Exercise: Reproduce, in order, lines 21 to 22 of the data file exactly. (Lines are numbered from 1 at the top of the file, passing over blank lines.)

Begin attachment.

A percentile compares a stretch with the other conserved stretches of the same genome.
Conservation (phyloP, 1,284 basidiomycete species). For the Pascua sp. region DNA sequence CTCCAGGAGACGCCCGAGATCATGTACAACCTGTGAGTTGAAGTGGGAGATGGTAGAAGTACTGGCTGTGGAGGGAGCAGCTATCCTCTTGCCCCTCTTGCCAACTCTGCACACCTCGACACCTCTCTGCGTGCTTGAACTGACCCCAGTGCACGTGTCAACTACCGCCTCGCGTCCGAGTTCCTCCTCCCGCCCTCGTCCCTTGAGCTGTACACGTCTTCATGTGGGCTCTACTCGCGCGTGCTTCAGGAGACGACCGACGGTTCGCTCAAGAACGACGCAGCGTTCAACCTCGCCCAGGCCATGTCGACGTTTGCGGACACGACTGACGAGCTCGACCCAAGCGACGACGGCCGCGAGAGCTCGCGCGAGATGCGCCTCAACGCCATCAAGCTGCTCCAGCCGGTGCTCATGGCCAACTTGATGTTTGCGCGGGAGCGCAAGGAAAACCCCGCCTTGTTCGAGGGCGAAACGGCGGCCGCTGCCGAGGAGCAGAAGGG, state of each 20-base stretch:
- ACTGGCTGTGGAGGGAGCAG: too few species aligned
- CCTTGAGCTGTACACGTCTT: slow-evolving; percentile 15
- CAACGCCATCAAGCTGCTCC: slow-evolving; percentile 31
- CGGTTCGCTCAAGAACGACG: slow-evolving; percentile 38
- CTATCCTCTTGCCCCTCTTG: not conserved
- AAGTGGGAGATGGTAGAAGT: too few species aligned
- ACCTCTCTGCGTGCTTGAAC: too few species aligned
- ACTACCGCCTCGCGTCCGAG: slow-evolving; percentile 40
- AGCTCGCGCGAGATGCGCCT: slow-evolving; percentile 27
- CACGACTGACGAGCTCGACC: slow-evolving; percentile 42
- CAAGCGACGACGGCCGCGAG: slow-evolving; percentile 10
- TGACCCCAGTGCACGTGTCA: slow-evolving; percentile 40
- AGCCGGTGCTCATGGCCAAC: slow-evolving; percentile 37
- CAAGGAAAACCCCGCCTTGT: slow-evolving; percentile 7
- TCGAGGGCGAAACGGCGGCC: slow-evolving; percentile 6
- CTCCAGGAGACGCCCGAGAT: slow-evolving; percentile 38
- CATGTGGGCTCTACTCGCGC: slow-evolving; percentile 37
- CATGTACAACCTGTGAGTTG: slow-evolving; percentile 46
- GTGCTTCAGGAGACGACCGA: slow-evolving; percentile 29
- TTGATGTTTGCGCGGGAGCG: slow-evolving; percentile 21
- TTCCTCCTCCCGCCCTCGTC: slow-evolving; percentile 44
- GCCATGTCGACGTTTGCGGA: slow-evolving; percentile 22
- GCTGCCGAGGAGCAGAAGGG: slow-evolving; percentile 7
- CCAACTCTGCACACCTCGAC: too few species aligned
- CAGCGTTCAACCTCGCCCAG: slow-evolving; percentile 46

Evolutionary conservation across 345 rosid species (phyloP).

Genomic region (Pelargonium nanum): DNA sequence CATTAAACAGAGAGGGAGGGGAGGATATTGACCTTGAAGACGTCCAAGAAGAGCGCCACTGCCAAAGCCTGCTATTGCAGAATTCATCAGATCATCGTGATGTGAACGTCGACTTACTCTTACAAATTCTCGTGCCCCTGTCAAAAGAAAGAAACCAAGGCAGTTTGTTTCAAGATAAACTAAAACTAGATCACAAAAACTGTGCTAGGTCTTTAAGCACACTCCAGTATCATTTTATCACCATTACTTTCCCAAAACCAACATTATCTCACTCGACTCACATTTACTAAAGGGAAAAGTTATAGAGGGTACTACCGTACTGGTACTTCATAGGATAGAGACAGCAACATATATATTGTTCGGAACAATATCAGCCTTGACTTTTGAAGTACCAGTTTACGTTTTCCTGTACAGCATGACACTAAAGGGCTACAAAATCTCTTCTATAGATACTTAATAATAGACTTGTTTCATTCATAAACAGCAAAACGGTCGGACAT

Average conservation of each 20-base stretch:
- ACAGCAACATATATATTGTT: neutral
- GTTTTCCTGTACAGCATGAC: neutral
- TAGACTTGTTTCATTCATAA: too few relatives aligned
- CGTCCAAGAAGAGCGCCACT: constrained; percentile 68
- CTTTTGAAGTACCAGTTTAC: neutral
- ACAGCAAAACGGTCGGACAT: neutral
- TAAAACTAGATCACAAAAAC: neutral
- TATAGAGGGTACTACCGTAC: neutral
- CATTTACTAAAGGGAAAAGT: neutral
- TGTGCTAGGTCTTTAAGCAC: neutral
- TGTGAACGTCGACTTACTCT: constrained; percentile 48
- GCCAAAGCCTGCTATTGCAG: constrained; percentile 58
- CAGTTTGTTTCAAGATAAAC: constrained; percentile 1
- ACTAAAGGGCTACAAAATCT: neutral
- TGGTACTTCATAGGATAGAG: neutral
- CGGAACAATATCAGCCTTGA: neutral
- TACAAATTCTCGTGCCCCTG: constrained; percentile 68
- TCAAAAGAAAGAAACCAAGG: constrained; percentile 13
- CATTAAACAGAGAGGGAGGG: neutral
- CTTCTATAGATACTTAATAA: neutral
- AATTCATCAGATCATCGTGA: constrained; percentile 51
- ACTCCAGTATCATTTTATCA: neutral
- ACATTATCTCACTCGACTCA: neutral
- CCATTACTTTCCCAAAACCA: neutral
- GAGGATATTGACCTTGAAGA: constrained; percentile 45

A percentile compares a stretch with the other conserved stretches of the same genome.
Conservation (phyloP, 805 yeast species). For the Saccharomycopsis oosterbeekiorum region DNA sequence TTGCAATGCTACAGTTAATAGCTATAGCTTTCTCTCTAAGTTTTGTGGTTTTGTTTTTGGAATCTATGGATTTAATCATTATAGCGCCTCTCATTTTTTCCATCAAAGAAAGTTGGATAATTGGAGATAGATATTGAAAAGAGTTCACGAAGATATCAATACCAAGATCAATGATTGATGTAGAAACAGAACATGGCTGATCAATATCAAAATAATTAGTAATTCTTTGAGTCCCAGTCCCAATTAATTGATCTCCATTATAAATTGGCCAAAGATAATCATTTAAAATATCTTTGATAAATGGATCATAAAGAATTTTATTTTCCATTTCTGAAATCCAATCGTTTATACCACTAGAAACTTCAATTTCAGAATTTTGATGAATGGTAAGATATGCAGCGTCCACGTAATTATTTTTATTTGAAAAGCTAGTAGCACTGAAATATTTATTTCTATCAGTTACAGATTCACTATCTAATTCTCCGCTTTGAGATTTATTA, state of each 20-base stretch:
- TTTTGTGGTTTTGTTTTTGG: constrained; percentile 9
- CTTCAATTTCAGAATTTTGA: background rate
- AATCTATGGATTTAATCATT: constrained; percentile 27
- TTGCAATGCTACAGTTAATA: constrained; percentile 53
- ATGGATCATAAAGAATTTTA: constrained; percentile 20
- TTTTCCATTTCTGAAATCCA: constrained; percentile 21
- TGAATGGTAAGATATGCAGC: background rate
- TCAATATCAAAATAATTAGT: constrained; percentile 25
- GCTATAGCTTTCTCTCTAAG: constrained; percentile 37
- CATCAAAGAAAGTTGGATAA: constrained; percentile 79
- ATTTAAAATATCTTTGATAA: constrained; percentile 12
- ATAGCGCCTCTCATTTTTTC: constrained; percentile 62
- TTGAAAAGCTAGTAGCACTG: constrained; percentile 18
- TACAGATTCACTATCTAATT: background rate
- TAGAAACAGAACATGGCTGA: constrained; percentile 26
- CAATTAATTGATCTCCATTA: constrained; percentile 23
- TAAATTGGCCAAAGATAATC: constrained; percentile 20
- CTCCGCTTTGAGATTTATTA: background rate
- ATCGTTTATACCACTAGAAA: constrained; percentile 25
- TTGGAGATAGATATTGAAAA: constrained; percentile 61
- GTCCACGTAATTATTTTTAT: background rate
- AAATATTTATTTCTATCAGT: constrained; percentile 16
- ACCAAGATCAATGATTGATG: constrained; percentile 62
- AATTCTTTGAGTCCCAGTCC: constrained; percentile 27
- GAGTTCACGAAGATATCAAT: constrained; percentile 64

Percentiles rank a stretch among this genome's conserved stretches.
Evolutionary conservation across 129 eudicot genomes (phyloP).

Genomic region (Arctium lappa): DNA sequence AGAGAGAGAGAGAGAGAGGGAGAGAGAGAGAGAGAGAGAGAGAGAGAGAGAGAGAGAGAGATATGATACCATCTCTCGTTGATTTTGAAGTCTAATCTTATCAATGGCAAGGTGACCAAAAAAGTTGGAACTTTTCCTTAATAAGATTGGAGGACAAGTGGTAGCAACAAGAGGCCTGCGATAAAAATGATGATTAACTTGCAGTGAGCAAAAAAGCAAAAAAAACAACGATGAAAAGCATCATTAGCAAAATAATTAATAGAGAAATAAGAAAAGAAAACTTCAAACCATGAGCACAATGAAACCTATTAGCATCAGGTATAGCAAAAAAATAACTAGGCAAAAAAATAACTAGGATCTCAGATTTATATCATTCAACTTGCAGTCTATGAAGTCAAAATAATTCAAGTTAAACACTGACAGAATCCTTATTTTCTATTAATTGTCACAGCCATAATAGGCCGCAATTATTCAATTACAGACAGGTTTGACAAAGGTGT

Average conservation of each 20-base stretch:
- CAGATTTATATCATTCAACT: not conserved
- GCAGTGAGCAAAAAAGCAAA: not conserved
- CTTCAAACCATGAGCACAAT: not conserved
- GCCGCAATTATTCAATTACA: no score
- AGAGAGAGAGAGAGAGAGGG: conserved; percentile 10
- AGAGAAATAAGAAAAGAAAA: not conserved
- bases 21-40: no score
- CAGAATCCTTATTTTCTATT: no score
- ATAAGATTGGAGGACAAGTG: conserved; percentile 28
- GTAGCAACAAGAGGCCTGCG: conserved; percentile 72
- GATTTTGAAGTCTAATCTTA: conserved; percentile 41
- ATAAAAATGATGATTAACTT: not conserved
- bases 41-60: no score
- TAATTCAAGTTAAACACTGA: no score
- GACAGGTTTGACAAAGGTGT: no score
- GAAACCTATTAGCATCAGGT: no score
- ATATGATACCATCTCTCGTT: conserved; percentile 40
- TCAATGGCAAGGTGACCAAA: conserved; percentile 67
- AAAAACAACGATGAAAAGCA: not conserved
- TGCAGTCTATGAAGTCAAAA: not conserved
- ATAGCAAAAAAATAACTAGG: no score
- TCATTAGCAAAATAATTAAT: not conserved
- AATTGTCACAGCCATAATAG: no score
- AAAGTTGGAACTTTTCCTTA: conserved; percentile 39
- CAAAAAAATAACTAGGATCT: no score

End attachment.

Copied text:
- GTGCTTCAGGAGACGACCGA: slow-evolving; percentile 29
- TTGATGTTTGCGCGGGAGCG: slow-evolving; percentile 21